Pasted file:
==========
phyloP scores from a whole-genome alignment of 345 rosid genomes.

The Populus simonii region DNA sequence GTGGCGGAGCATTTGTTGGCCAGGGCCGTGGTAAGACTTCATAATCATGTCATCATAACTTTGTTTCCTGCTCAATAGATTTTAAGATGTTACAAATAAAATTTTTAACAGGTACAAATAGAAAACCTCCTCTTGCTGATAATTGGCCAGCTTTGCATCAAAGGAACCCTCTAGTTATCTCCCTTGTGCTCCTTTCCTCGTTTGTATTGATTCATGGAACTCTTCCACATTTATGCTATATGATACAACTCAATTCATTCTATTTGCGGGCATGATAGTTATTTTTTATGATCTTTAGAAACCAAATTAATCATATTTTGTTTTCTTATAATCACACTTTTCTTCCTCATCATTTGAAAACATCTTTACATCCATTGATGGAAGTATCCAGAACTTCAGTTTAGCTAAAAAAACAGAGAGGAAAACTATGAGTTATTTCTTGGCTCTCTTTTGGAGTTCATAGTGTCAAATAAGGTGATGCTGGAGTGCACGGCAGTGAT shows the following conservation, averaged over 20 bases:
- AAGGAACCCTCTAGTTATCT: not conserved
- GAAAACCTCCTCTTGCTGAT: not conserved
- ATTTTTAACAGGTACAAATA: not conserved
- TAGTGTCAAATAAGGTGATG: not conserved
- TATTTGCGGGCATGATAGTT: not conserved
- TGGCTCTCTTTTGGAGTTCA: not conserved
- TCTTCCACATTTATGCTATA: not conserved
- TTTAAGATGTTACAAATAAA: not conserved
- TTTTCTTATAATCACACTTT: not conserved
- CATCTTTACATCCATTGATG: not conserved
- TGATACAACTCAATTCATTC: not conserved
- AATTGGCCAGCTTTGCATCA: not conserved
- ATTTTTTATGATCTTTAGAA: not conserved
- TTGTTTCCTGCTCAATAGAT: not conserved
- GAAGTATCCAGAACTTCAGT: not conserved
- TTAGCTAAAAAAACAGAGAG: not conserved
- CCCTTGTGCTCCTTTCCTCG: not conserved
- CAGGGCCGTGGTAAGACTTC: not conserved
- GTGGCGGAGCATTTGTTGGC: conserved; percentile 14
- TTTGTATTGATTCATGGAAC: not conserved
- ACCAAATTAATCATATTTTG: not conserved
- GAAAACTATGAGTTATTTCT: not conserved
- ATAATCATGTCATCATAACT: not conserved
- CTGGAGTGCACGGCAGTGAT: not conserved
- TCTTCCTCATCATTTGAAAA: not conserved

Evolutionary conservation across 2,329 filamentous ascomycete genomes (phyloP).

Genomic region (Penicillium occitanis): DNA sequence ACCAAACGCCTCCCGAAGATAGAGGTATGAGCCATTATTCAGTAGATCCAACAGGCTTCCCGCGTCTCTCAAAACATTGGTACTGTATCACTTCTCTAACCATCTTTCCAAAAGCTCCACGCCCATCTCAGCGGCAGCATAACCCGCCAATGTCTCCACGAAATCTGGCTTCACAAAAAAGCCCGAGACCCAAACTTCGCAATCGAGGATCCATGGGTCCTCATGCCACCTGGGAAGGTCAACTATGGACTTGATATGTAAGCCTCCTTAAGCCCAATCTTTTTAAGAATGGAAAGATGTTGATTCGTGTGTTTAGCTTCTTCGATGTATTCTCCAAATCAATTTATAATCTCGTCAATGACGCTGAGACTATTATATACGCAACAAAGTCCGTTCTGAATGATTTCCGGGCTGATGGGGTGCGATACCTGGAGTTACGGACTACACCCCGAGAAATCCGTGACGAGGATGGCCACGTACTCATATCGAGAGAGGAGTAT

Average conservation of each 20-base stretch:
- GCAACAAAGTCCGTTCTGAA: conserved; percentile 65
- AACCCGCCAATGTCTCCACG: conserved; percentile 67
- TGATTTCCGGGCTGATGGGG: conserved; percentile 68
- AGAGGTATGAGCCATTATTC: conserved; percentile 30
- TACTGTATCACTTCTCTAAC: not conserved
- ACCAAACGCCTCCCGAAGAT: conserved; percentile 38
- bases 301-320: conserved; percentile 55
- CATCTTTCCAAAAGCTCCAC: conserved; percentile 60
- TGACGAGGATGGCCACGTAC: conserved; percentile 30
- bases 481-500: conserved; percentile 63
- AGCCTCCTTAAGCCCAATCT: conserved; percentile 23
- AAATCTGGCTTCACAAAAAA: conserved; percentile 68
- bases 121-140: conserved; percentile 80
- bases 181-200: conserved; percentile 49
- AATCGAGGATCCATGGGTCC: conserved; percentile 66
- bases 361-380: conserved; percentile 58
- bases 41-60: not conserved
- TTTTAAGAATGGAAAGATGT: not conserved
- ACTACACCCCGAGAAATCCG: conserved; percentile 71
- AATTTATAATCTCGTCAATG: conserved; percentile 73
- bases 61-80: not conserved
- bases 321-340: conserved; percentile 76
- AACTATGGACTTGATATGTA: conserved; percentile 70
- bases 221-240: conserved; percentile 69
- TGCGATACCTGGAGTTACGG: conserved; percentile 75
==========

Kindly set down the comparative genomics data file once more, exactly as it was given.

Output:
phyloP scores from a whole-genome alignment of 345 rosid genomes.

The Populus simonii region DNA sequence GTGGCGGAGCATTTGTTGGCCAGGGCCGTGGTAAGACTTCATAATCATGTCATCATAACTTTGTTTCCTGCTCAATAGATTTTAAGATGTTACAAATAAAATTTTTAACAGGTACAAATAGAAAACCTCCTCTTGCTGATAATTGGCCAGCTTTGCATCAAAGGAACCCTCTAGTTATCTCCCTTGTGCTCCTTTCCTCGTTTGTATTGATTCATGGAACTCTTCCACATTTATGCTATATGATACAACTCAATTCATTCTATTTGCGGGCATGATAGTTATTTTTTATGATCTTTAGAAACCAAATTAATCATATTTTGTTTTCTTATAATCACACTTTTCTTCCTCATCATTTGAAAACATCTTTACATCCATTGATGGAAGTATCCAGAACTTCAGTTTAGCTAAAAAAACAGAGAGGAAAACTATGAGTTATTTCTTGGCTCTCTTTTGGAGTTCATAGTGTCAAATAAGGTGATGCTGGAGTGCACGGCAGTGAT shows the following conservation, averaged over 20 bases:
- AAGGAACCCTCTAGTTATCT: not conserved
- GAAAACCTCCTCTTGCTGAT: not conserved
- ATTTTTAACAGGTACAAATA: not conserved
- TAGTGTCAAATAAGGTGATG: not conserved
- TATTTGCGGGCATGATAGTT: not conserved
- TGGCTCTCTTTTGGAGTTCA: not conserved
- TCTTCCACATTTATGCTATA: not conserved
- TTTAAGATGTTACAAATAAA: not conserved
- TTTTCTTATAATCACACTTT: not conserved
- CATCTTTACATCCATTGATG: not conserved
- TGATACAACTCAATTCATTC: not conserved
- AATTGGCCAGCTTTGCATCA: not conserved
- ATTTTTTATGATCTTTAGAA: not conserved
- TTGTTTCCTGCTCAATAGAT: not conserved
- GAAGTATCCAGAACTTCAGT: not conserved
- TTAGCTAAAAAAACAGAGAG: not conserved
- CCCTTGTGCTCCTTTCCTCG: not conserved
- CAGGGCCGTGGTAAGACTTC: not conserved
- GTGGCGGAGCATTTGTTGGC: conserved; percentile 14
- TTTGTATTGATTCATGGAAC: not conserved
- ACCAAATTAATCATATTTTG: not conserved
- GAAAACTATGAGTTATTTCT: not conserved
- ATAATCATGTCATCATAACT: not conserved
- CTGGAGTGCACGGCAGTGAT: not conserved
- TCTTCCTCATCATTTGAAAA: not conserved

Evolutionary conservation across 2,329 filamentous ascomycete genomes (phyloP).

Genomic region (Penicillium occitanis): DNA sequence ACCAAACGCCTCCCGAAGATAGAGGTATGAGCCATTATTCAGTAGATCCAACAGGCTTCCCGCGTCTCTCAAAACATTGGTACTGTATCACTTCTCTAACCATCTTTCCAAAAGCTCCACGCCCATCTCAGCGGCAGCATAACCCGCCAATGTCTCCACGAAATCTGGCTTCACAAAAAAGCCCGAGACCCAAACTTCGCAATCGAGGATCCATGGGTCCTCATGCCACCTGGGAAGGTCAACTATGGACTTGATATGTAAGCCTCCTTAAGCCCAATCTTTTTAAGAATGGAAAGATGTTGATTCGTGTGTTTAGCTTCTTCGATGTATTCTCCAAATCAATTTATAATCTCGTCAATGACGCTGAGACTATTATATACGCAACAAAGTCCGTTCTGAATGATTTCCGGGCTGATGGGGTGCGATACCTGGAGTTACGGACTACACCCCGAGAAATCCGTGACGAGGATGGCCACGTACTCATATCGAGAGAGGAGTAT

Average conservation of each 20-base stretch:
- GCAACAAAGTCCGTTCTGAA: conserved; percentile 65
- AACCCGCCAATGTCTCCACG: conserved; percentile 67
- TGATTTCCGGGCTGATGGGG: conserved; percentile 68
- AGAGGTATGAGCCATTATTC: conserved; percentile 30
- TACTGTATCACTTCTCTAAC: not conserved
- ACCAAACGCCTCCCGAAGAT: conserved; percentile 38
- bases 301-320: conserved; percentile 55
- CATCTTTCCAAAAGCTCCAC: conserved; percentile 60
- TGACGAGGATGGCCACGTAC: conserved; percentile 30
- bases 481-500: conserved; percentile 63
- AGCCTCCTTAAGCCCAATCT: conserved; percentile 23
- AAATCTGGCTTCACAAAAAA: conserved; percentile 68
- bases 121-140: conserved; percentile 80
- bases 181-200: conserved; percentile 49
- AATCGAGGATCCATGGGTCC: conserved; percentile 66
- bases 361-380: conserved; percentile 58
- bases 41-60: not conserved
- TTTTAAGAATGGAAAGATGT: not conserved
- ACTACACCCCGAGAAATCCG: conserved; percentile 71
- AATTTATAATCTCGTCAATG: conserved; percentile 73
- bases 61-80: not conserved
- bases 321-340: conserved; percentile 76
- AACTATGGACTTGATATGTA: conserved; percentile 70
- bases 221-240: conserved; percentile 69
- TGCGATACCTGGAGTTACGG: conserved; percentile 75